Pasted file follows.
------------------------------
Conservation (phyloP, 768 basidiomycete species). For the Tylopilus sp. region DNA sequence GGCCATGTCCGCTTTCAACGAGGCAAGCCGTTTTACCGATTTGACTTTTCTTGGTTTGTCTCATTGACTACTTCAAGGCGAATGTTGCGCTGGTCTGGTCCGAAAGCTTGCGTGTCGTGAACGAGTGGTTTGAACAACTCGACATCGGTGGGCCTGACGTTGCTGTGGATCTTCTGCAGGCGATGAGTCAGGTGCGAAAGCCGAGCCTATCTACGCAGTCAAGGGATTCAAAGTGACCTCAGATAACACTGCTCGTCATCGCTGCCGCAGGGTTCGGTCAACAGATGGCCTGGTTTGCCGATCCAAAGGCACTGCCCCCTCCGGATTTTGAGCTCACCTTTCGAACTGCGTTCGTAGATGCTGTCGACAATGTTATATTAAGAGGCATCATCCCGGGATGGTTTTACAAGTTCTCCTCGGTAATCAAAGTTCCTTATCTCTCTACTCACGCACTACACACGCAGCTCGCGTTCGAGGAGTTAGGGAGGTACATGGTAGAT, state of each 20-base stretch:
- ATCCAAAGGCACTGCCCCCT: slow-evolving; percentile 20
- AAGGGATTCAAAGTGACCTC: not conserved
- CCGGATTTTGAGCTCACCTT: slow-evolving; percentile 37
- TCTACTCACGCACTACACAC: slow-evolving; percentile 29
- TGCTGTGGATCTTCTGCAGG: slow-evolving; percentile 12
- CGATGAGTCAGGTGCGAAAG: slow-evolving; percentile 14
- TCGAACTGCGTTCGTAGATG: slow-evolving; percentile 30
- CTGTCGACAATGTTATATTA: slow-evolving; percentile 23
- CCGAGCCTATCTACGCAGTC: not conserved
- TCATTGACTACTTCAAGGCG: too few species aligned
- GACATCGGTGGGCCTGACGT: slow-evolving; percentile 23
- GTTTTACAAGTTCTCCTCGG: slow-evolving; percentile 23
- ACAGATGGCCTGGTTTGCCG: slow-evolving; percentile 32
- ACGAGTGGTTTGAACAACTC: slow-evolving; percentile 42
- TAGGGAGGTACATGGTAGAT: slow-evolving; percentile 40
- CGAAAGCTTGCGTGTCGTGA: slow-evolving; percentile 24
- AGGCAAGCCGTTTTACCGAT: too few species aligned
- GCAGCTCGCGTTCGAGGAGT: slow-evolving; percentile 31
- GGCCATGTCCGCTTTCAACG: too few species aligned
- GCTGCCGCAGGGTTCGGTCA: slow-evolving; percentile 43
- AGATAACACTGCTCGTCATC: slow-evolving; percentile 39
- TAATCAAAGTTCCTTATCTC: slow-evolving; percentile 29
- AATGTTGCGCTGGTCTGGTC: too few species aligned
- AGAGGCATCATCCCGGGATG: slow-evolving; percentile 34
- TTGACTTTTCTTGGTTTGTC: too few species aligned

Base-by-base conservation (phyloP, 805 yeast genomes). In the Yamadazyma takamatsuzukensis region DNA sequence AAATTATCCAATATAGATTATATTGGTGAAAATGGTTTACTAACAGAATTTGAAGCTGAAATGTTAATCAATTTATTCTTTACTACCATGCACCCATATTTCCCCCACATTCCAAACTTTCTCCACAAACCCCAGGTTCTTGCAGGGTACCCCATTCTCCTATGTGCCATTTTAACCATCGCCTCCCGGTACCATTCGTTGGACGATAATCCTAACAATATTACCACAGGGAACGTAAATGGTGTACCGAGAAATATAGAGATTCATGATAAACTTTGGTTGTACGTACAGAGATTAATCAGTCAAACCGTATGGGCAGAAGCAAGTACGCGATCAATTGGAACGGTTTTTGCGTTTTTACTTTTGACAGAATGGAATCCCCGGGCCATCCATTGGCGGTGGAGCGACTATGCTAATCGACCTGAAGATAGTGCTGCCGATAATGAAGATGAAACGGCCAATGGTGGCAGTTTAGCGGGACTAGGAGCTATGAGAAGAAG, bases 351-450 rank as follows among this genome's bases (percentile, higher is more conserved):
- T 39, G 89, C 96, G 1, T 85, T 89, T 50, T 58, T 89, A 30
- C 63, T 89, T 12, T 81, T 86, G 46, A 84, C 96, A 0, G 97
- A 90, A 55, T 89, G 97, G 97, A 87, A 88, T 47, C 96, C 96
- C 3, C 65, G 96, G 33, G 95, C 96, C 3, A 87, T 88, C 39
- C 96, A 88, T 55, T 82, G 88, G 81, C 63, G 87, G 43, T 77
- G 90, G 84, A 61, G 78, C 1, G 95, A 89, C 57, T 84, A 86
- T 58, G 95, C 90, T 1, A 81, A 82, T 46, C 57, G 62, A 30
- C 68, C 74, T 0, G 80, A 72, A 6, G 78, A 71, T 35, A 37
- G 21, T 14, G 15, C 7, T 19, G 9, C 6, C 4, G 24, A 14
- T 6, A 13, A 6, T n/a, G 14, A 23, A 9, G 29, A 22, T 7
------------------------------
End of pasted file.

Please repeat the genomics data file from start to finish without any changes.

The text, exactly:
Conservation (phyloP, 768 basidiomycete species). For the Tylopilus sp. region DNA sequence GGCCATGTCCGCTTTCAACGAGGCAAGCCGTTTTACCGATTTGACTTTTCTTGGTTTGTCTCATTGACTACTTCAAGGCGAATGTTGCGCTGGTCTGGTCCGAAAGCTTGCGTGTCGTGAACGAGTGGTTTGAACAACTCGACATCGGTGGGCCTGACGTTGCTGTGGATCTTCTGCAGGCGATGAGTCAGGTGCGAAAGCCGAGCCTATCTACGCAGTCAAGGGATTCAAAGTGACCTCAGATAACACTGCTCGTCATCGCTGCCGCAGGGTTCGGTCAACAGATGGCCTGGTTTGCCGATCCAAAGGCACTGCCCCCTCCGGATTTTGAGCTCACCTTTCGAACTGCGTTCGTAGATGCTGTCGACAATGTTATATTAAGAGGCATCATCCCGGGATGGTTTTACAAGTTCTCCTCGGTAATCAAAGTTCCTTATCTCTCTACTCACGCACTACACACGCAGCTCGCGTTCGAGGAGTTAGGGAGGTACATGGTAGAT, state of each 20-base stretch:
- ATCCAAAGGCACTGCCCCCT: slow-evolving; percentile 20
- AAGGGATTCAAAGTGACCTC: not conserved
- CCGGATTTTGAGCTCACCTT: slow-evolving; percentile 37
- TCTACTCACGCACTACACAC: slow-evolving; percentile 29
- TGCTGTGGATCTTCTGCAGG: slow-evolving; percentile 12
- CGATGAGTCAGGTGCGAAAG: slow-evolving; percentile 14
- TCGAACTGCGTTCGTAGATG: slow-evolving; percentile 30
- CTGTCGACAATGTTATATTA: slow-evolving; percentile 23
- CCGAGCCTATCTACGCAGTC: not conserved
- TCATTGACTACTTCAAGGCG: too few species aligned
- GACATCGGTGGGCCTGACGT: slow-evolving; percentile 23
- GTTTTACAAGTTCTCCTCGG: slow-evolving; percentile 23
- ACAGATGGCCTGGTTTGCCG: slow-evolving; percentile 32
- ACGAGTGGTTTGAACAACTC: slow-evolving; percentile 42
- TAGGGAGGTACATGGTAGAT: slow-evolving; percentile 40
- CGAAAGCTTGCGTGTCGTGA: slow-evolving; percentile 24
- AGGCAAGCCGTTTTACCGAT: too few species aligned
- GCAGCTCGCGTTCGAGGAGT: slow-evolving; percentile 31
- GGCCATGTCCGCTTTCAACG: too few species aligned
- GCTGCCGCAGGGTTCGGTCA: slow-evolving; percentile 43
- AGATAACACTGCTCGTCATC: slow-evolving; percentile 39
- TAATCAAAGTTCCTTATCTC: slow-evolving; percentile 29
- AATGTTGCGCTGGTCTGGTC: too few species aligned
- AGAGGCATCATCCCGGGATG: slow-evolving; percentile 34
- TTGACTTTTCTTGGTTTGTC: too few species aligned

Base-by-base conservation (phyloP, 805 yeast genomes). In the Yamadazyma takamatsuzukensis region DNA sequence AAATTATCCAATATAGATTATATTGGTGAAAATGGTTTACTAACAGAATTTGAAGCTGAAATGTTAATCAATTTATTCTTTACTACCATGCACCCATATTTCCCCCACATTCCAAACTTTCTCCACAAACCCCAGGTTCTTGCAGGGTACCCCATTCTCCTATGTGCCATTTTAACCATCGCCTCCCGGTACCATTCGTTGGACGATAATCCTAACAATATTACCACAGGGAACGTAAATGGTGTACCGAGAAATATAGAGATTCATGATAAACTTTGGTTGTACGTACAGAGATTAATCAGTCAAACCGTATGGGCAGAAGCAAGTACGCGATCAATTGGAACGGTTTTTGCGTTTTTACTTTTGACAGAATGGAATCCCCGGGCCATCCATTGGCGGTGGAGCGACTATGCTAATCGACCTGAAGATAGTGCTGCCGATAATGAAGATGAAACGGCCAATGGTGGCAGTTTAGCGGGACTAGGAGCTATGAGAAGAAG, bases 351-450 rank as follows among this genome's bases (percentile, higher is more conserved):
- T 39, G 89, C 96, G 1, T 85, T 89, T 50, T 58, T 89, A 30
- C 63, T 89, T 12, T 81, T 86, G 46, A 84, C 96, A 0, G 97
- A 90, A 55, T 89, G 97, G 97, A 87, A 88, T 47, C 96, C 96
- C 3, C 65, G 96, G 33, G 95, C 96, C 3, A 87, T 88, C 39
- C 96, A 88, T 55, T 82, G 88, G 81, C 63, G 87, G 43, T 77
- G 90, G 84, A 61, G 78, C 1, G 95, A 89, C 57, T 84, A 86
- T 58, G 95, C 90, T 1, A 81, A 82, T 46, C 57, G 62, A 30
- C 68, C 74, T 0, G 80, A 72, A 6, G 78, A 71, T 35, A 37
- G 21, T 14, G 15, C 7, T 19, G 9, C 6, C 4, G 24, A 14
- T 6, A 13, A 6, T n/a, G 14, A 23, A 9, G 29, A 22, T 7